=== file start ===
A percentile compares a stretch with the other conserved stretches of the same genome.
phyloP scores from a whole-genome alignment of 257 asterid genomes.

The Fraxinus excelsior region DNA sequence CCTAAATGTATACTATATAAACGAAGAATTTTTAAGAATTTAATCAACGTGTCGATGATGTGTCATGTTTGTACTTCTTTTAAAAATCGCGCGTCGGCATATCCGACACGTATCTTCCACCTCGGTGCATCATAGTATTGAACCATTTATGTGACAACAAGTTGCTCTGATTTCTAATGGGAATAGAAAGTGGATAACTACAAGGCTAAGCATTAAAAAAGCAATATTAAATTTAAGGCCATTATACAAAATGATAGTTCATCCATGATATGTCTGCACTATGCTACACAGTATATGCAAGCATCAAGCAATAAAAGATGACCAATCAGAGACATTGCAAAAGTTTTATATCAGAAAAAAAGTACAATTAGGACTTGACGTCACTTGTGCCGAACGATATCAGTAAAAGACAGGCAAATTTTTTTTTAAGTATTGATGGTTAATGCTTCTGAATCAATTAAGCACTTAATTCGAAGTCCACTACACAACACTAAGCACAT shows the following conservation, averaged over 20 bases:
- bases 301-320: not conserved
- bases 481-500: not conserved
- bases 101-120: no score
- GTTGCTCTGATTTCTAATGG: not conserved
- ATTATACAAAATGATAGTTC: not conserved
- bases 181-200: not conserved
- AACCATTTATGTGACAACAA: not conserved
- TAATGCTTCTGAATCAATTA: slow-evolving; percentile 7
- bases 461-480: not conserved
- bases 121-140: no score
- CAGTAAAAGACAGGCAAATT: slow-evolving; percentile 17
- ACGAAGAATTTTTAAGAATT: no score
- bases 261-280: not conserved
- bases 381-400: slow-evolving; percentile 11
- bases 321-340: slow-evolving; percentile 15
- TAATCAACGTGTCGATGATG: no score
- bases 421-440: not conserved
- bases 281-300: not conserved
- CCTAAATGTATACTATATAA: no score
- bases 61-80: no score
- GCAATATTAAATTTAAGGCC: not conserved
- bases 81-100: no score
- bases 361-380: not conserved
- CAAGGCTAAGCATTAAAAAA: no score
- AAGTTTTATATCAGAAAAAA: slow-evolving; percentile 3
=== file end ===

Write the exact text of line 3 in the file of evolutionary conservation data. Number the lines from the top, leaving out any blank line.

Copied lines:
The Fraxinus excelsior region DNA sequence CCTAAATGTATACTATATAAACGAAGAATTTTTAAGAATTTAATCAACGTGTCGATGATGTGTCATGTTTGTACTTCTTTTAAAAATCGCGCGTCGGCATATCCGACACGTATCTTCCACCTCGGTGCATCATAGTATTGAACCATTTATGTGACAACAAGTTGCTCTGATTTCTAATGGGAATAGAAAGTGGATAACTACAAGGCTAAGCATTAAAAAAGCAATATTAAATTTAAGGCCATTATACAAAATGATAGTTCATCCATGATATGTCTGCACTATGCTACACAGTATATGCAAGCATCAAGCAATAAAAGATGACCAATCAGAGACATTGCAAAAGTTTTATATCAGAAAAAAAGTACAATTAGGACTTGACGTCACTTGTGCCGAACGATATCAGTAAAAGACAGGCAAATTTTTTTTTAAGTATTGATGGTTAATGCTTCTGAATCAATTAAGCACTTAATTCGAAGTCCACTACACAACACTAAGCACAT shows the following conservation, averaged over 20 bases: